GH-METHODS

Math-Physical Medicine

NO. 337

A detailed illustration on the prediction accuracy of postprandial plasma glucose value using a sample lunch meal via GH-Method: math-physical medicine

Corresponding Author: Gerald C. Hsu, eclaireMD Foundation, USA.

Abstract
This article is an extension of the author’s previous two research papers on a developed linear equation to predict postprandial plasma glucose (PPG) and using a simple, practical card as a highly accurate PPG prediction tool for type 2 diabetes (T2D) patients.

As his research methodology, the GH-Method: math-physical medicine (MPM) has been utilized repeatedly for the last ten years (Reference 1).

This article uses his lunch meal on 9/29/2020 as an example to illustrate step by step how he predicts his PPG with 100% accuracy in comparison with his finger-piercing measured PPG value.

The predicted PPG formula is based on the average fasting plasma glucose (FPG) for the past 4 months, carbs/sugar intake amount of the meal, post-meal walking steps after eating, and weather temperature on the same day, which is described as follows:

  • Predicted PPG =  0.97 * FPG + (carbs/sugar grams * 1.8) – (post-meal walking steps in thousand * 5) + ((weather temperature – 77)/5)*0.3

The predicted PPG using the formula above, prior to his first bite of his lunch on 9/29/2020, was 169.99 mg/dL.  His finger-piercing measured PPG at two hours after the first bite of lunch was 170 mg/dL.  The prediction accuracy was 100%.

The author highly recommends T2D patients to measure their FPG at least several times a quarter, in order to get a quarterly average FPG value, which can serve as their PPG baseline values.  By applying various methods mentioned in his reference section, the other three PPG input values such as carbs/sugar, exercise, weather temperature (this input element can be safely disregarded) can be estimated easily and quickly.  Therefore, they can utilize the formula-based predicted PPG or “linear equation” to control their overall diabetes conditions.

The described method for the predicted PPG formula along with the post-meal walking exercise and carbs/sugar intake amount can assist patients in controlling their diabetes without the painful and troublesome finger-piercing glucose measurements.  The author uses one random example of his lunch meal on 9/29/2020 to illustrate and explain step by step how he calculates his predicted PPG and how he has developed his glucose prediction APP tool on his iPhone.

The author has been measuring his glucoses for over 8 years with the finger-piercing technique, while spending 30,000 hours to study and research diabetes during the past decade.  This simple PPG prediction method is an example of his diligent and persistent research work.  By using one lunch meal as an example in his developed linear equation, he hopes that it can provide useful guidelines and motivate other T2D patients to take back their lives from this dreadful chronic disease, diabetes.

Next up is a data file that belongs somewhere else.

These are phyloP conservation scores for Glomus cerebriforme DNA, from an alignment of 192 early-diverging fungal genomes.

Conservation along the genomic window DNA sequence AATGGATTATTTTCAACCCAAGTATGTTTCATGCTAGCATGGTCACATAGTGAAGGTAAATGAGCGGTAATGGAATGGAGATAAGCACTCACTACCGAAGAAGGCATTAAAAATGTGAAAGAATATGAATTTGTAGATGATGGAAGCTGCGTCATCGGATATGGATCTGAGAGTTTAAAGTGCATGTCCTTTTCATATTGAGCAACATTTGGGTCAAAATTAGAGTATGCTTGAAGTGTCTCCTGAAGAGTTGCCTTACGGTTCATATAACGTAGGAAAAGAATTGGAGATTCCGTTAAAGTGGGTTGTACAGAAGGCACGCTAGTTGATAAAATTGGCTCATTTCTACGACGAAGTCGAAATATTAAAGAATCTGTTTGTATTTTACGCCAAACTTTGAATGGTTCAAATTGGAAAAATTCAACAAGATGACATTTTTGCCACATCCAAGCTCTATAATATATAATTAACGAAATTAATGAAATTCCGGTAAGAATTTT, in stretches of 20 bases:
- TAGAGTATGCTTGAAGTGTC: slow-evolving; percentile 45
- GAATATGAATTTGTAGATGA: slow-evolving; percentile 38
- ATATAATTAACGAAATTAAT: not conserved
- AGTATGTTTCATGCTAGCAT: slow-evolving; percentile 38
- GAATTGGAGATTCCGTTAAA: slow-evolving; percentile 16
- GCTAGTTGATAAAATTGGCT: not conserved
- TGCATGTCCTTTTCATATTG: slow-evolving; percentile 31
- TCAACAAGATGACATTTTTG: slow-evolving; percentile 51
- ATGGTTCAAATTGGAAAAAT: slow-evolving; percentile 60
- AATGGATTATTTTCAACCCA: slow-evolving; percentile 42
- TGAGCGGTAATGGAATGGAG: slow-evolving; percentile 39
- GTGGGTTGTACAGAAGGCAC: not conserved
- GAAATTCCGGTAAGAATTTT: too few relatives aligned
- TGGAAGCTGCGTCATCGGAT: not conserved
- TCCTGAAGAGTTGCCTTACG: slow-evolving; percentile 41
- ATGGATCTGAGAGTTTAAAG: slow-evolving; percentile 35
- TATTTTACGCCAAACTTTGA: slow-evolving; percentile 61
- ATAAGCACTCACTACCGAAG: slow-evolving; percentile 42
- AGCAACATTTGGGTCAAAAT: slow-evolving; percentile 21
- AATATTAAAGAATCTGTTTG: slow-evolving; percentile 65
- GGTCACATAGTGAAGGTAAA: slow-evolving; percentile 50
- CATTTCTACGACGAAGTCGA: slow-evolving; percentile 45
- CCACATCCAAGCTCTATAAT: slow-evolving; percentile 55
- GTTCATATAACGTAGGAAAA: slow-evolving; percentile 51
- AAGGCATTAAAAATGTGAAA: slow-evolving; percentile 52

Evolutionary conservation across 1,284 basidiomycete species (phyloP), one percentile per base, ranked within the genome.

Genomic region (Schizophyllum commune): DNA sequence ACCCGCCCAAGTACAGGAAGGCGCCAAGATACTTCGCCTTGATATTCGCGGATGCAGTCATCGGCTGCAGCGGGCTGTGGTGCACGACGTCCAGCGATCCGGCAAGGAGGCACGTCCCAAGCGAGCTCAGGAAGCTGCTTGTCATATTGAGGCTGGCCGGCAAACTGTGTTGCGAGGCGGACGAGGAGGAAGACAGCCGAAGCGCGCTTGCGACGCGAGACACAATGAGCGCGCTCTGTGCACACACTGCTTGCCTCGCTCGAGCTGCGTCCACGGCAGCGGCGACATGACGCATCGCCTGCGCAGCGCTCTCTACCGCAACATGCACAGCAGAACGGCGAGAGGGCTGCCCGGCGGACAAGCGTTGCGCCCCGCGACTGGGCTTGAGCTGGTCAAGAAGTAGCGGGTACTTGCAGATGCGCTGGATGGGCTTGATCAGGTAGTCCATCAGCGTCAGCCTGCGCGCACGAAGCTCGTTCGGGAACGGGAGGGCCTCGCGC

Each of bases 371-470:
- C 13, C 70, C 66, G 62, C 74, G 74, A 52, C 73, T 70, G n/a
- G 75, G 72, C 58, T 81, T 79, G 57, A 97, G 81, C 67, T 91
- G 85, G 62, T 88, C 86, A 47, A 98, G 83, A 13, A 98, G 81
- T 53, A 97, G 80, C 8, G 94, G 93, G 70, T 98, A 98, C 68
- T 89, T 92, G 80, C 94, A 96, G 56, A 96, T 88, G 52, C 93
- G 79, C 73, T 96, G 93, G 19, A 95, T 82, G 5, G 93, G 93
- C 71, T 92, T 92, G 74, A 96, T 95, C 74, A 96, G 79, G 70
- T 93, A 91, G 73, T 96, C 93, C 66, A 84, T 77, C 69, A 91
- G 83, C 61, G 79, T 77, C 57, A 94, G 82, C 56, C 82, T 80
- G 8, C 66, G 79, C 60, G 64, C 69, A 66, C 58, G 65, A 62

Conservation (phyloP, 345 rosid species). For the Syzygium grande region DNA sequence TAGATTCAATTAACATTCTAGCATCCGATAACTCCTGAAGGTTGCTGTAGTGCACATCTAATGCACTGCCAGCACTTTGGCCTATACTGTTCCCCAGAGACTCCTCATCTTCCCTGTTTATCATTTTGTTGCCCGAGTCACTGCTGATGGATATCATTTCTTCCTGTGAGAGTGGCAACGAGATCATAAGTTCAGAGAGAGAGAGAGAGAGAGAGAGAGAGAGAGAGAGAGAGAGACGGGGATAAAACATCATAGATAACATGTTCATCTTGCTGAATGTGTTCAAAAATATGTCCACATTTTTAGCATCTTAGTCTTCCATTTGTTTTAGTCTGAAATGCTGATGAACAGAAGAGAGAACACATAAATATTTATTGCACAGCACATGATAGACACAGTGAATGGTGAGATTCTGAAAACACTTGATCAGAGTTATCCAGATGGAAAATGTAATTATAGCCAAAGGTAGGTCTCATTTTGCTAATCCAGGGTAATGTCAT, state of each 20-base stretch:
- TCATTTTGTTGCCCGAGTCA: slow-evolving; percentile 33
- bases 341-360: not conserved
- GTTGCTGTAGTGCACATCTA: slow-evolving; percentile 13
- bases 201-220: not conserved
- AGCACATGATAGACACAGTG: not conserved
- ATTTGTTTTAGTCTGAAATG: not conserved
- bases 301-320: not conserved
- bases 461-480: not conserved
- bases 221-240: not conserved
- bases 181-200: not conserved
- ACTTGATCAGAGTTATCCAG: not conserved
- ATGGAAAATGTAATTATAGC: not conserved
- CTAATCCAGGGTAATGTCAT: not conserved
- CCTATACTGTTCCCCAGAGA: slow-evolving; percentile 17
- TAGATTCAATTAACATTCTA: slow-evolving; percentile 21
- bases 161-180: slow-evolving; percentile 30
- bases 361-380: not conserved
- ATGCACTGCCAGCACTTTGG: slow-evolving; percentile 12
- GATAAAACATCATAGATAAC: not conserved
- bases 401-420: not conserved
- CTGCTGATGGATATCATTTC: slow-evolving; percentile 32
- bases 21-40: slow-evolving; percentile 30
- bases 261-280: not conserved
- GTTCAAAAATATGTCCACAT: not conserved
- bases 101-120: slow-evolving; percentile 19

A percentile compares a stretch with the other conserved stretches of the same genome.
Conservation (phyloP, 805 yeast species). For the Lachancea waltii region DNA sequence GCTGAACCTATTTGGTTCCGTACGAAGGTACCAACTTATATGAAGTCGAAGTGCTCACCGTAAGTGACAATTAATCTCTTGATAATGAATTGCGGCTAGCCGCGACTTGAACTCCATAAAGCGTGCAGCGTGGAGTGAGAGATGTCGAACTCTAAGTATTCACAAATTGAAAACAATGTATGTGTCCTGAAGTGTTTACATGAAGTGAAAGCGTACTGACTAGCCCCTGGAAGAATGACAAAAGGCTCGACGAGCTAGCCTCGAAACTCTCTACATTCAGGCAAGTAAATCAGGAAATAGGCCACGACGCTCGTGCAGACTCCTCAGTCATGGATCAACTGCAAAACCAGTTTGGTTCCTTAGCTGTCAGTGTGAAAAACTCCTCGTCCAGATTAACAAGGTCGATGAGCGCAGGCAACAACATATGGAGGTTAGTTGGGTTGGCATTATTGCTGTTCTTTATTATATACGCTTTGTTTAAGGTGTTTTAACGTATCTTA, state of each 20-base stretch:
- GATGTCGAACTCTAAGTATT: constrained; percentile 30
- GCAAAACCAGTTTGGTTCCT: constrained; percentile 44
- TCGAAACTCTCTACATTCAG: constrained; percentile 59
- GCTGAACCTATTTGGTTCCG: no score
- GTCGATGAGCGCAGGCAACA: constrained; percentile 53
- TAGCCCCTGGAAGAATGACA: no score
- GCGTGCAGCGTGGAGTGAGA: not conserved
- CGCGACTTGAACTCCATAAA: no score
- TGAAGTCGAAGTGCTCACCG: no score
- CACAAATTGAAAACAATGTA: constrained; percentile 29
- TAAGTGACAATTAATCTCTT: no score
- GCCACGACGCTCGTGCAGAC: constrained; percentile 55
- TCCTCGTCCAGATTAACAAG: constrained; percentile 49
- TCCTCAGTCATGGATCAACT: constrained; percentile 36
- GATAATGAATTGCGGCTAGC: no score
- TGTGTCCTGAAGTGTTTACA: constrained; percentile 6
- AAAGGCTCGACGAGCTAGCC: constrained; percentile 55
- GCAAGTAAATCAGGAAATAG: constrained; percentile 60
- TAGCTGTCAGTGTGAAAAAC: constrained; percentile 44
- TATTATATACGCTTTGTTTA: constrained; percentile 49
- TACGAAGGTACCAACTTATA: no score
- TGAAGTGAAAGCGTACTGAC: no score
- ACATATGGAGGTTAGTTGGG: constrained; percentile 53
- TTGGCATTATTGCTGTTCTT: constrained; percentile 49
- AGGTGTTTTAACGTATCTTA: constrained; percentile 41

Introduction
This article is an extension of the author’s previous two research papers on a developed linear equation to predict postprandial plasma glucose (PPG) and using a simple, practical card as a highly accurate PPG prediction tool for type 2 diabetes (T2D) patients.

As his research methodology, the GH-Method: math-physical medicine (MPM) has been utilized repeatedly for the last ten years (Reference 1).

This article uses his lunch meal on 9/29/2020 as an example to illustrate step by step how he predicts his PPG with 100% accuracy in comparison with his finger-piercing measured PPG value.

Method
1. Background
To learn more about the GH-method: Math-physical medicine method (MPM) developed by the author, readers can review his article, Biomedical research methodology based on GH-Method: math-physical medicine (No. 310).  In addition, the outlined history of his chronic diseases, diabetes research, and application tools development can be found in another article, Glucose trend pattern analysis and progressive behavior modification of a T2D patient using GH-Method: math-physical medicine (No. 305).

2. History of Diseases
The author is a 73-year-old male who has a long history of three severe chronic diseases for 25 years.  In addition, he experienced five cardiac episodes during 1994 – 2008 and was diagnosed with an acute renal problem in early 2010.  He also suffered from foot ulcer, bladder infection, diabetic retinopathy, and hypothyroidism.  He weighed 220 lbs. in 2000 and his HbA1C level was 10.0% in 2010.

This article describes his predicted and measured PPG from his lunch meal on 9/29/2020.  The PPG prediction utilized his developed simple linear equation and a simple glucose control card for PPG prediction based on above-mentioned GH-Method: MPM approach.

3. Diabetes Research
The author has spent the past 10 years to self-study and research metabolism, endocrinology, and diabetes.